This article draws attention to a major flaw: The City of Weho has not performed comprehensive and in-depth studies that have determined that excavations dangerously deplete groundwater. Many of the claims are far too general to apply to specific projects or properties. The “Creative City” bureaucracy has defaulted to the standards of every other city. Moreover, the city is currently diverting an old stream on Westmount into the storm drain sewers. They don’t want to consider alternatives, because they would disrupt things like parking on the street or what our streets might look like. [Like turning a street into a… Read more »
BH Water draws less than 2000 ACF/Y from this aquifer, a lot less than the construction at Melrose Triangle is doing with dewatering. They are allowed up to 45,000 gal/day.
We are only referring to construction sites with NPDES permits, (remember the article is about dewatering) – so your statement is in fact incorrect.
I know in the City of LA every aspect of construction requires inspection and a pass, before you can move on to the next phase, so to say so many homes are affected and have poor foundations, or some other defect, would be grasping at air.
My two cents. I think voting any current WeHo politician to any higher office is reckless, dangerous, and selfish. In addition, I am baffled that not the city, county, or even the state, with one political party rule, that we don’t have a law protecting water. In an earthquake and drought prone state like ours, there can’t be a shortage of geologists and seismologists and hydrologists that could have guided us to more sound regulations that are ultimately for the public good. How a government is so big and so far reaching and yet so dysfunctional? How is it we… Read more »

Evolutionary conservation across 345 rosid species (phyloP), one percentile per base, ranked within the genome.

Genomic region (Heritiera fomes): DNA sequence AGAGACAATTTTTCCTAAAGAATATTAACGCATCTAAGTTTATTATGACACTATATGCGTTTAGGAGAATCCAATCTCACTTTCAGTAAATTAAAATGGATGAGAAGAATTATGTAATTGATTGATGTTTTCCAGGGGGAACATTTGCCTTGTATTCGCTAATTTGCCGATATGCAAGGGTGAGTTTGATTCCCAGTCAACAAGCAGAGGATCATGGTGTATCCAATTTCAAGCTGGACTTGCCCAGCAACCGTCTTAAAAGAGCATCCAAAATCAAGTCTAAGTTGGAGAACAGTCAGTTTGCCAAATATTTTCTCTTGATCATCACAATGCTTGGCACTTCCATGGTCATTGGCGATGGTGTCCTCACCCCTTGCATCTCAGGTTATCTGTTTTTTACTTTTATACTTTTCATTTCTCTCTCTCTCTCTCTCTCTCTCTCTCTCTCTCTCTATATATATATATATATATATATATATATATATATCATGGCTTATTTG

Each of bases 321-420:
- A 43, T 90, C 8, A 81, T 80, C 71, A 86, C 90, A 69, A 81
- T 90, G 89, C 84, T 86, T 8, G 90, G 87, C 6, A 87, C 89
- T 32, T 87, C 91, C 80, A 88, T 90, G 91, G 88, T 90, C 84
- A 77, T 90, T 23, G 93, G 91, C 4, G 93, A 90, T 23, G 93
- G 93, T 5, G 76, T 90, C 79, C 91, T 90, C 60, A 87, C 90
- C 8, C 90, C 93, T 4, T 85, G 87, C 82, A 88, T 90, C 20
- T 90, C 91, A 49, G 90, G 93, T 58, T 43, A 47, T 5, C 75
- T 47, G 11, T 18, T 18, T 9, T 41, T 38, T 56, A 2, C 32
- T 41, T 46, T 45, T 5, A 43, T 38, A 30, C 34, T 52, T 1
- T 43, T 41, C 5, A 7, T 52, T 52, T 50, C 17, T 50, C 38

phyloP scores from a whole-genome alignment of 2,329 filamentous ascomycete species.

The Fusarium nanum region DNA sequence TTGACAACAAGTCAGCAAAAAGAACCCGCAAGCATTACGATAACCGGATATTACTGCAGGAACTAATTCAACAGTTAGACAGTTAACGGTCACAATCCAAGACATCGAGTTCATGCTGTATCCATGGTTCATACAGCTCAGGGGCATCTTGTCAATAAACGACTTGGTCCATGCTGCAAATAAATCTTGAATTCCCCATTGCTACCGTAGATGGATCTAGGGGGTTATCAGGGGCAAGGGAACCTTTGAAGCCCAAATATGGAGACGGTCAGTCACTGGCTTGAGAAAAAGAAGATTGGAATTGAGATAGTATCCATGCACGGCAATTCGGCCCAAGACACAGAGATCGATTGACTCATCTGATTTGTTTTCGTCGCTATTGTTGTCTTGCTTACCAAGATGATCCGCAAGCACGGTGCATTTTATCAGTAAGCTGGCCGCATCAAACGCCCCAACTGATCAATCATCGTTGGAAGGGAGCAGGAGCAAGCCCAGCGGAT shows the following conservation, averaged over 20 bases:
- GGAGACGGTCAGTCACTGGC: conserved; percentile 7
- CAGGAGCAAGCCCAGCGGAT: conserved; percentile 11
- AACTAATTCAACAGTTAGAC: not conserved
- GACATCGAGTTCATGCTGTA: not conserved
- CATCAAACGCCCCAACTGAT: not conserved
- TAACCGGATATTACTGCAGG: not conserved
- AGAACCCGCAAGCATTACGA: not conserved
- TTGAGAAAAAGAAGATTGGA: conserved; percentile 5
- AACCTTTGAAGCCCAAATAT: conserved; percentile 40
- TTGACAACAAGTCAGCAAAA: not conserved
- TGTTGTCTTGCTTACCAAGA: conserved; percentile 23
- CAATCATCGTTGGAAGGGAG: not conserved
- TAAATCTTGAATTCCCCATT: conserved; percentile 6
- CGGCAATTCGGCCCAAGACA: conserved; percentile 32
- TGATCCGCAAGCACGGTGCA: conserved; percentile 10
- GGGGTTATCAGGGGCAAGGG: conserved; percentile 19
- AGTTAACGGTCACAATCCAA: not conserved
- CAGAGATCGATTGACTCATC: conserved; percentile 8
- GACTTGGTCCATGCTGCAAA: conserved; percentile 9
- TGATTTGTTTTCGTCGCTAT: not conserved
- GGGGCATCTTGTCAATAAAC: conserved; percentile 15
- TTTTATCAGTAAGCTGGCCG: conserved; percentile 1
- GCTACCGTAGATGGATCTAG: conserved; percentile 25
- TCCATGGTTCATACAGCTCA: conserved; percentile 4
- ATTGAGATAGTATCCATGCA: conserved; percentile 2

There is a law that is deigned to protect groundwater – Sustainable Groundwater Management Act, 2014 – all groundwater basins must come up with a plan- but they have too long to develop the plan (2035). The problem is we have to get involved to make the studies that lead to the Groundwater Sustainability Plans meaningful – otherwise, the same old consulting firms will just reinforce city’s and developers wasteful ways. This problem exists near the Pacific Ocean as well, where developments such as Playa Vista has below ground parking and a floodwater drainage plan that allows surface and groundwater… Read more »
Ha. I wrote a comment a little while ago about the water being drained at Melrose and Almont. Someone else must have escalated it and now we have this wonderful article. Nothing in this town is liberal or progressive. Private clubs. Less rent control. More advertising than ever. A super colossal, beautiful but over the top park at San Vincente. The carbon footprint is huge! Colossal carbon footprint. Concrete is extremely energy intensive, the construction alone is worth note. The TV Screen bus shelters are an assualt on the poor who use it with the over top bright screens showing… Read more »
Michael, we’ve been working on this issue for years actually, however I think the site at the Melrose Triangle is really hitting a raw nerve, because I am getting a lot of complaints and requests to do something about it.
Look, big business talks. Look how the developers who got cushy approvals, loan their property out to push their candidate for County office on SMB and Robertson. Totally inappropriate imo. This is not some backwater. This is an advanced city with big money flowing here. Tone deaf talk talk talk. Everyone wants water except developers who only care about the high priced units built on the drained land. City Council agreed on giving Stormy Daniels a key to the city but that council can’t agree on how to disagree with big money developers. I call shenanigans.